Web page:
Creativity is more than just a side hustle for these 5 everyday artists
Below, we spoke to a variety of professionals who weave creativity into their daily work, or express their artistic inclinations through side projects. From musicians with a unique sound who utilise social media to showcase performances, to PR professionals who spend their free time in the painting studio, below are a few everyday artists who harbour a creative flair.
1. Meet everyday artist: Erica Gerald Mason
Day job: Writer and publisher
Current project/side gig: Creating found poems on Etsy
As a publisher, it’s crucial that Erica Mason stays “curious” in her job. To encourage this mindset, she reads — a lot.
“Most of my time is spent in used bookstores, so most of the salespeople know me,” she says. One day, one of the salespeople asked her what she did with the used books once she’d read them — and for once, Mason was at a loss for words.
“I give away most of my pre-loved books, but some were so torn and tattered they were no longer in ‘giveable’ condition. I didn’t have the heart to just toss them into the recycling bin,” she says.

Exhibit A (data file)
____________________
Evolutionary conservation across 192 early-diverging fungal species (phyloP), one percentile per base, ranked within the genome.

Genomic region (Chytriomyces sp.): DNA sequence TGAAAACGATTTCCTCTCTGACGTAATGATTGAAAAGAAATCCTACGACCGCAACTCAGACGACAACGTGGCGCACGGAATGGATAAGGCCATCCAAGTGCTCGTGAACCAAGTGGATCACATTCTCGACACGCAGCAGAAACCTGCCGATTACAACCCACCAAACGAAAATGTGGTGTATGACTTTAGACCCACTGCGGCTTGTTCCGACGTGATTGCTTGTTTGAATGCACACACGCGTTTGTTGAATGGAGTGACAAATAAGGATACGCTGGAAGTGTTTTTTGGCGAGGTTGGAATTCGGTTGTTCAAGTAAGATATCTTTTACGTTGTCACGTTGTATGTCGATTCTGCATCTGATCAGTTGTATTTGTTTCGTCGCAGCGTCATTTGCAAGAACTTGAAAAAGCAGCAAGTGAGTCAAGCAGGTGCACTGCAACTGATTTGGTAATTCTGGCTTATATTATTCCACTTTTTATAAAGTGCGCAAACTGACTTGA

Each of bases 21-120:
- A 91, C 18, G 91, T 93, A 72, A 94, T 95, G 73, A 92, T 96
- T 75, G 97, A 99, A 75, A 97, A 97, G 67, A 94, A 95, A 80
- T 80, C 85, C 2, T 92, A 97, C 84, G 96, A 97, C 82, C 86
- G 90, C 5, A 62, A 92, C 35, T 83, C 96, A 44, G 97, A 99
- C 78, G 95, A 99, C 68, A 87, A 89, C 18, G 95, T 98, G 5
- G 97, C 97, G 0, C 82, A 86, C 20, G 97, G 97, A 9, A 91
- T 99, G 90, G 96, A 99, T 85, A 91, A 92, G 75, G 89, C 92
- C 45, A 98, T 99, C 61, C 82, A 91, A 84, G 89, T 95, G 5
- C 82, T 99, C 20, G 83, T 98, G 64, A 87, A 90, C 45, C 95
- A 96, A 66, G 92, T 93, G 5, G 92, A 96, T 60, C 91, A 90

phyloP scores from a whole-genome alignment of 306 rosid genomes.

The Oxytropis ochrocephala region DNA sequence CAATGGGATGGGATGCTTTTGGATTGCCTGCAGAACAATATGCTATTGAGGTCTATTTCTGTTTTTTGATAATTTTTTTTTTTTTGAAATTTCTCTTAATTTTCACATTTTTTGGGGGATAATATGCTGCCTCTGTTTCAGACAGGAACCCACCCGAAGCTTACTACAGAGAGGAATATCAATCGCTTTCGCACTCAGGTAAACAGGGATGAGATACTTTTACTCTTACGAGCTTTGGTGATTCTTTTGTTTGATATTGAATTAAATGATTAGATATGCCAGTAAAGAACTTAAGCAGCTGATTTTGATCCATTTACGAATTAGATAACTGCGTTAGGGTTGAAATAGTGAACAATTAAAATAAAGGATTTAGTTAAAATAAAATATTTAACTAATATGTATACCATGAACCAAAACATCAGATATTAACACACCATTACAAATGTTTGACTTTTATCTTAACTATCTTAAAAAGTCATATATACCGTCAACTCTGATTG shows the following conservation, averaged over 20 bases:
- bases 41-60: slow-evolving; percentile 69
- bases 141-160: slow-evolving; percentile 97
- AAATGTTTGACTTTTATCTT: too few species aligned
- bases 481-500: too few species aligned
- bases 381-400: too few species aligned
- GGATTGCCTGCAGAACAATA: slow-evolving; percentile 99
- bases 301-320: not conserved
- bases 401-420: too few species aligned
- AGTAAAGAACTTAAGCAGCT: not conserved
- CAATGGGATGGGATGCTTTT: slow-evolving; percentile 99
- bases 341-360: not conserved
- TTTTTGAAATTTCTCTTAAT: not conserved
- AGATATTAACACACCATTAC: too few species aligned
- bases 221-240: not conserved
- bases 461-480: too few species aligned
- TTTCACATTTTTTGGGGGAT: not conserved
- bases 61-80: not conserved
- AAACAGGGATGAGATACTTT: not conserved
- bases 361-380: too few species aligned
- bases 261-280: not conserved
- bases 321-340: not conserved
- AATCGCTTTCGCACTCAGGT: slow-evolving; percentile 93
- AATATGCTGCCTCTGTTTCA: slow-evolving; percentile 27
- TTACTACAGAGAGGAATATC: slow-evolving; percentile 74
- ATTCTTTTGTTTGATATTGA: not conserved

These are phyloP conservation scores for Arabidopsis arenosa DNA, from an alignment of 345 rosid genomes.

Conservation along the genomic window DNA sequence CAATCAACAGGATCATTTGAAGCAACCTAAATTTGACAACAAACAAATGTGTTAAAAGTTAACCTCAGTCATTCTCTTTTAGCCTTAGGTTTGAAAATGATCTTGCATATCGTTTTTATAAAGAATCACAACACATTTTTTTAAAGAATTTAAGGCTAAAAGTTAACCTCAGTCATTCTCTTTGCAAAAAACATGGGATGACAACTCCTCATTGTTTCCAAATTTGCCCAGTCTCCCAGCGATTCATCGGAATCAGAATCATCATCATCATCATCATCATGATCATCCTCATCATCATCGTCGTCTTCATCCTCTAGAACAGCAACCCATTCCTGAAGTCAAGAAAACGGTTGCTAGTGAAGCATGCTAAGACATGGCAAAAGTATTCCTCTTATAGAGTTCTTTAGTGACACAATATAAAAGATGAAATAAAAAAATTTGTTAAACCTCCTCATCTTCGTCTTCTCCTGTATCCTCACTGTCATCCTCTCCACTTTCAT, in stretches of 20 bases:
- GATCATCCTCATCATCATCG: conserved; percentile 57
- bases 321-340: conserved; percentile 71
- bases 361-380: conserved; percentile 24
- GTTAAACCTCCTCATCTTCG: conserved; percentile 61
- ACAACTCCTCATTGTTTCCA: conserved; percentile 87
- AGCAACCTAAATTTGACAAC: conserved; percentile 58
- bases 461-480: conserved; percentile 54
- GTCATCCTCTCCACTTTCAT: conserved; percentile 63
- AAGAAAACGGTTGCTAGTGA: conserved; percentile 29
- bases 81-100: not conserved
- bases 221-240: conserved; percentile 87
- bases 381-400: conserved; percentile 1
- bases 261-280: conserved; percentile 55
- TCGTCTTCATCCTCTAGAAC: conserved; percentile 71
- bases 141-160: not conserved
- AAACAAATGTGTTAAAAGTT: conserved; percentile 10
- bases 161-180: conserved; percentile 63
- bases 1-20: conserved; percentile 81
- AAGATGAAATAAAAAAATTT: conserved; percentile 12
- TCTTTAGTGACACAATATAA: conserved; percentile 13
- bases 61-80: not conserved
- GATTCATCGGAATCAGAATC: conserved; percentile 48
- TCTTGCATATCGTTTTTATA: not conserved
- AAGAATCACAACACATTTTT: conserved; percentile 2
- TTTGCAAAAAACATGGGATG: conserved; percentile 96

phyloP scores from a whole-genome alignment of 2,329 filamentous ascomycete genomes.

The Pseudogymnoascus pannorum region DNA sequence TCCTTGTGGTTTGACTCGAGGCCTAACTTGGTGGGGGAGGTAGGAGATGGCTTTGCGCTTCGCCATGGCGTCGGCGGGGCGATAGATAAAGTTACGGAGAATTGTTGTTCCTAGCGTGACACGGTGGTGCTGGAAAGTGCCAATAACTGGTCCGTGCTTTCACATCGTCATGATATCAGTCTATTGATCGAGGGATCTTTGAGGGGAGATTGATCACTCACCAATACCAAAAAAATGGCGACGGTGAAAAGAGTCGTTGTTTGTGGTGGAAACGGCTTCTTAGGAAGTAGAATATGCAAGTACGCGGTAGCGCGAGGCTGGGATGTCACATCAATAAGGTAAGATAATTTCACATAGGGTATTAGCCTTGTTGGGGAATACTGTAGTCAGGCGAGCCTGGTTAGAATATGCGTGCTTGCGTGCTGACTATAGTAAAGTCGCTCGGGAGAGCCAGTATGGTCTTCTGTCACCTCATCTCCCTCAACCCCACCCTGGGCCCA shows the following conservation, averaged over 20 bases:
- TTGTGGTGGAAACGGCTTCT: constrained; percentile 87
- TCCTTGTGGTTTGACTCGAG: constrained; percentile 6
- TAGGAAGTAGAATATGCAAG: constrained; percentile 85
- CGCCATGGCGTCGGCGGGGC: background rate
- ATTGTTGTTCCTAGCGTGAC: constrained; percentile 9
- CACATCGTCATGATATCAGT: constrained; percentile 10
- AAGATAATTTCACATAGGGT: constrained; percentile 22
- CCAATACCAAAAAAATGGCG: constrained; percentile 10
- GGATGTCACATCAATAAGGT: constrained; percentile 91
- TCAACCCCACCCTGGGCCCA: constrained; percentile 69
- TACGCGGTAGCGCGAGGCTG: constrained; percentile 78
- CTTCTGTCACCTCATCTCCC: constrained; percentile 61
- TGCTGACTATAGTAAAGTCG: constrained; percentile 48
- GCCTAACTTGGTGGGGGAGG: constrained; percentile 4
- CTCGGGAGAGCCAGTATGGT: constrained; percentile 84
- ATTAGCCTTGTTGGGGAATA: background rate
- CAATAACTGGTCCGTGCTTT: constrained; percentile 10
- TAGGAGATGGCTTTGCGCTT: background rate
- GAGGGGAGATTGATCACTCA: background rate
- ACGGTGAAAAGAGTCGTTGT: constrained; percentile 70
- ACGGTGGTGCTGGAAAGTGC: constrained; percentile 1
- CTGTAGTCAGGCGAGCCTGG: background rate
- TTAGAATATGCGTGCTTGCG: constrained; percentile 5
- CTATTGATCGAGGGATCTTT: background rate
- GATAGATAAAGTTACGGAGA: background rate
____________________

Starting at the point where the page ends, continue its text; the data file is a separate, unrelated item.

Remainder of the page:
The stacks of books were growing. One day, a few words on a page caught her eye — and the rest, as they say, is history. Mason began her current project, creating beautifully framed poems composed of the pages of damaged books and displaying her work on Etsy, based on this moment of inspiration.-
“It’s fun to take a favourite book and make poems, that’s to be expected,” says Mason. “But it’s especially exciting to transform the pages of a book I didn’t necessarily love in high school. I end up falling in love with the story, in spite of myself.”
Recently, Mason finished one of her favourite projects to date, a series from an old book of Emily Dickinson’s poems.
“Making poems from the Zeus of the poetry world was challenging, but worth it,” says Mason. “I felt like in some small way, we were collaborating.”
2. Meet everyday artist: Raynay Valles
Day job: Website, software and app tester
Current project: Where The Pretty Things Are, a self-published colouring book